QUESTIONS & ANSWERS
Q: Why are artists in court as plaintiffs against the City of St. Augustine?
A: The visual artists have been asserting their right to display and sell artworks on public property as fully protected speech. This right has been affirmed in Federal Court.
Q: So this means that visual artists may set up their kiosks or stands wherever they choose?
A:Please note that we are referring to "public property" specifically parks, sidewalks, playgrounds etc. Nothing in this set of rights permits blocking traffic, preventing orderly flow of pedestrians.
Q: Local governments are allowed to regulate this expression aren't they?
A: Yes. Legitimate and reasonable time, place and manner of the displays can be regulated. The key word is "reasonable". To allow government to arbitrarily limit such activity without specific narrowly tailored interests violates Constitutional intentions.
Q: How does government decide "What is art?"
A: That's the age old question isn't it? Government does NOT decide "What is Art?". In Bery vs NYC and Mastrovincenzo vs Bloomberg the question is "What art is protected speech?" It is a tough question but the courts drew a line recognizing almost anything as art (jewelry making. pottery etc.) but recognizing prints, paintings, sculpture and photography as purely fully protected speech ("a picture is worth a thousand words") In the words of the United States Court of Appeals: "to have equated the visual expression involved in these cases with the crafts of the jeweler, the potter and the silversmith who seek to sell their work. Bery, While these objects may at times have expressive content, paintings, photographs, prints and sculptures, such as those appellants seek to display and sell in public areas of the City, always communicate some idea or concept to those who view it, and as such are entitled to full First Amendment protection." (emphasis is by Art In The Market)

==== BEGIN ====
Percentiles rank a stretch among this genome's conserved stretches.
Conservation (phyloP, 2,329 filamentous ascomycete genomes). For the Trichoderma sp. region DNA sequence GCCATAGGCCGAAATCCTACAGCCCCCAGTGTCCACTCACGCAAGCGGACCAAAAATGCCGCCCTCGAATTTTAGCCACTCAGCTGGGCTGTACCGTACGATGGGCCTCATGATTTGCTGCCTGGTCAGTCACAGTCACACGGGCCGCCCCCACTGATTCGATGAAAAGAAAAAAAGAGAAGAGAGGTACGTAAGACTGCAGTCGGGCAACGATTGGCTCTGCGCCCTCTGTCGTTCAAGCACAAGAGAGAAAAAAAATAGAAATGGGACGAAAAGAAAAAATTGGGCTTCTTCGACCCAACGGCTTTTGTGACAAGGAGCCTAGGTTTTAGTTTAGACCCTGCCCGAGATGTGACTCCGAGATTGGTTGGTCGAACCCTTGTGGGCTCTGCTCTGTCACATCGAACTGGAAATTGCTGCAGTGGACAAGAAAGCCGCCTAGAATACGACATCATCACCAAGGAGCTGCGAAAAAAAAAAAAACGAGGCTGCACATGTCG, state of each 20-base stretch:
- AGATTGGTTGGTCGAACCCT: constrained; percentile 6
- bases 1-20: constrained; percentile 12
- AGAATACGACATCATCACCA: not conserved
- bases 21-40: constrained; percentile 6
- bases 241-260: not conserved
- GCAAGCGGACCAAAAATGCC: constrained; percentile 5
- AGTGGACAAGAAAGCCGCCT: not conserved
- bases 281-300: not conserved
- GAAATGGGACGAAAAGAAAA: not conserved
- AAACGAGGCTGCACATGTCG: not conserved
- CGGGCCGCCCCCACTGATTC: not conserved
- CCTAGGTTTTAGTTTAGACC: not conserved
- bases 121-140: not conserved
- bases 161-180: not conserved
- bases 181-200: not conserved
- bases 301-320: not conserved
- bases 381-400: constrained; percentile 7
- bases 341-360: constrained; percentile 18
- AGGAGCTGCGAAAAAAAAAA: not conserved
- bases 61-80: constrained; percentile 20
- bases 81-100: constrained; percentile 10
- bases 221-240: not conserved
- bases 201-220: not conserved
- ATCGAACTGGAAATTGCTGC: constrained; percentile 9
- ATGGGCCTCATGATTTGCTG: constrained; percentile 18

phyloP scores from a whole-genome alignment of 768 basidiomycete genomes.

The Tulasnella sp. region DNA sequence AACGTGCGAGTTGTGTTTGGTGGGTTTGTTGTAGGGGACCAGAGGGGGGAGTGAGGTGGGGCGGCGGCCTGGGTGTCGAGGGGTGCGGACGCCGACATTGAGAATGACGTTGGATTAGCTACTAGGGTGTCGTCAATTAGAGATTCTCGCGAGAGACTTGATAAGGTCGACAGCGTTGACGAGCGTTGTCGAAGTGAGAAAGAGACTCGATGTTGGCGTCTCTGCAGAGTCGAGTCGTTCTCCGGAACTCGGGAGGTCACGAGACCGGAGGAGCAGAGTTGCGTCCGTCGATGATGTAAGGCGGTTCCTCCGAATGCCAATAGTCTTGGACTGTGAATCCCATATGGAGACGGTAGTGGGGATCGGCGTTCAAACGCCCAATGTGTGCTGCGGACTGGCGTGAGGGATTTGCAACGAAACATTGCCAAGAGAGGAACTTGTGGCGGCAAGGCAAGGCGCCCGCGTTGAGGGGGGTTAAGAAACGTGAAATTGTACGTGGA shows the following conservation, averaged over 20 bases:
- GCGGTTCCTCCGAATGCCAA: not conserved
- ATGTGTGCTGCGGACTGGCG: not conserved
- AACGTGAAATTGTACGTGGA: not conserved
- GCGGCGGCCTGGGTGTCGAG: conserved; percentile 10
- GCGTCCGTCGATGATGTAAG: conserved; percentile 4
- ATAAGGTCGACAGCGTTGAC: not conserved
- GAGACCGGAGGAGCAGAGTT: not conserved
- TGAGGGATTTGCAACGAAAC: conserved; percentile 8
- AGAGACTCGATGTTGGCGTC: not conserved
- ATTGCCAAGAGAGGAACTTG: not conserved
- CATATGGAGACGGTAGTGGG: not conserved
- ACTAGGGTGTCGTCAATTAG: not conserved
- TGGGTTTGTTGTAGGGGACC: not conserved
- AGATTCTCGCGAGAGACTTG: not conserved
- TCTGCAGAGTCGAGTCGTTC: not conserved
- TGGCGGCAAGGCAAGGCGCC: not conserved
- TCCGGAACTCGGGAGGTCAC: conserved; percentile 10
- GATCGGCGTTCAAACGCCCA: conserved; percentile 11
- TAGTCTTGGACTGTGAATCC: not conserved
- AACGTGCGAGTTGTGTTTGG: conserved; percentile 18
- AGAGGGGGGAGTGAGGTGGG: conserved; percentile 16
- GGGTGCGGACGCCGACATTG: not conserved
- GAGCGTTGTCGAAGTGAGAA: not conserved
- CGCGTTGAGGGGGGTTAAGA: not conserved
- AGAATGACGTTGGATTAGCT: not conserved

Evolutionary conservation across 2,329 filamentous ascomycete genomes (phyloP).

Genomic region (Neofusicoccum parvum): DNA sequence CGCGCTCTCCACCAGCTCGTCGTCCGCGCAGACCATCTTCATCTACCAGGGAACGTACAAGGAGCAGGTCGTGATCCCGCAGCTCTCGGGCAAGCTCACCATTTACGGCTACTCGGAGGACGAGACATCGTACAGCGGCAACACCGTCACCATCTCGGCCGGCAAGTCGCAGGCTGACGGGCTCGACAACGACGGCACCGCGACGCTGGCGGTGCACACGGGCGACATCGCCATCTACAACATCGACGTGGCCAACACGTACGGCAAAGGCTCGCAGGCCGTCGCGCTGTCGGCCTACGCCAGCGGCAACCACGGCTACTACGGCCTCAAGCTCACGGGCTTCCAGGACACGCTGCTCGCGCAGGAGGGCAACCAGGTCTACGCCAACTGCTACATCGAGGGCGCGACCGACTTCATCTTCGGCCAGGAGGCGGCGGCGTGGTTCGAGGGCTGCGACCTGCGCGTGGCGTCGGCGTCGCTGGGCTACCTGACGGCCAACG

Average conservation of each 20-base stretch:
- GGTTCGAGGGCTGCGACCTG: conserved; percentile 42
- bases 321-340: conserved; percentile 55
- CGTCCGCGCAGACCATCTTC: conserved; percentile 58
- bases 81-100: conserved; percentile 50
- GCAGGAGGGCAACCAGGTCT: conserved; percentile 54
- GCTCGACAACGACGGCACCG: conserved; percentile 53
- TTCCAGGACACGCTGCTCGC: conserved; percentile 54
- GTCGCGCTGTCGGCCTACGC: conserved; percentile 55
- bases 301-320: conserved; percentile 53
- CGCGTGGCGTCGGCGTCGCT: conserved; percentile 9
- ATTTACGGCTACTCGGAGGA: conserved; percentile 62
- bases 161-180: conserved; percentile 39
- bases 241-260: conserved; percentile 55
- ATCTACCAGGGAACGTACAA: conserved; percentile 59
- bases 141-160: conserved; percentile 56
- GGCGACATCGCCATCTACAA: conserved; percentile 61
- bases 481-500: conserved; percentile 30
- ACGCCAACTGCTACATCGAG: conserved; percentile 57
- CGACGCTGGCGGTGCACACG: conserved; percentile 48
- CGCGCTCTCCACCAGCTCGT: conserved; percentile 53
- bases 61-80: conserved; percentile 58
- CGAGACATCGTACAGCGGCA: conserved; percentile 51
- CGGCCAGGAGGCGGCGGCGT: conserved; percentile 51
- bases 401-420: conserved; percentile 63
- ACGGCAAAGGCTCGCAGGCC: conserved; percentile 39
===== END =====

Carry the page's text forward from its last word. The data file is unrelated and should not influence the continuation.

Q: Why do the artists feel that the law should apply only to them and not the jewelry seller or the hot dog vendor?
A: If the above answer did not explain why, another answer is that if we took the jewelry craftsman or the merchandise vendor into court with us we would likely not be successful since the courts have a separate body of laws concerning those wares. Also to have assimilated the street performers into our case would have been counterproductive. There is a marked difference in our philosophy as to "why we do what we do" compared to the merchandise vendor.
Q: What about "wearable art" like t-shirts or decorated hats? For that matter couldn't I simply paint something on a teapot and it is art?
A:To reiterate....The question is not "Is it Art? but is it constitutionally protected art? The courts had to do some difficult 'line drawing' in Mastrovincenzo vs. Bloomberg. This case goes into detail regarding utility as an object vs expressive content:
“almost every object can conceivably be interpreted as having some
expressiveness, and that not everything labeled or hawked as art [should be considered
This case was regarding decorated and hand painted "trucker caps". The Court also address the possibility of a subterfuge by vendors painting something on an object in order to claim First Amendment rights.
Q: The City of St. Augustine 's hired special counsel Michael Kahn who is quoted as saying that "The artists are hiding behind the first amendment". How would you respond to that?
A: Yes ,we are using the language and intention of the founding Father's First Amendment (there is a reason it is first) to defend our rights and yours. There are many far reaching effects if these rights are not protected.
Q: How is it that street art vendors know so much about the law? Commissioner Jones has twice referred to you guys disparagingly as "so called lawyers".
A: We are artists and art vendors who show and sell our works in publicly owned forums. It is as imperative for us to know the rights involved with our vocation as it is for anyone else. Mr. Jones gives credence to the City's lawyers and we have our own able counsel as well as our counterparts in other parts of the country.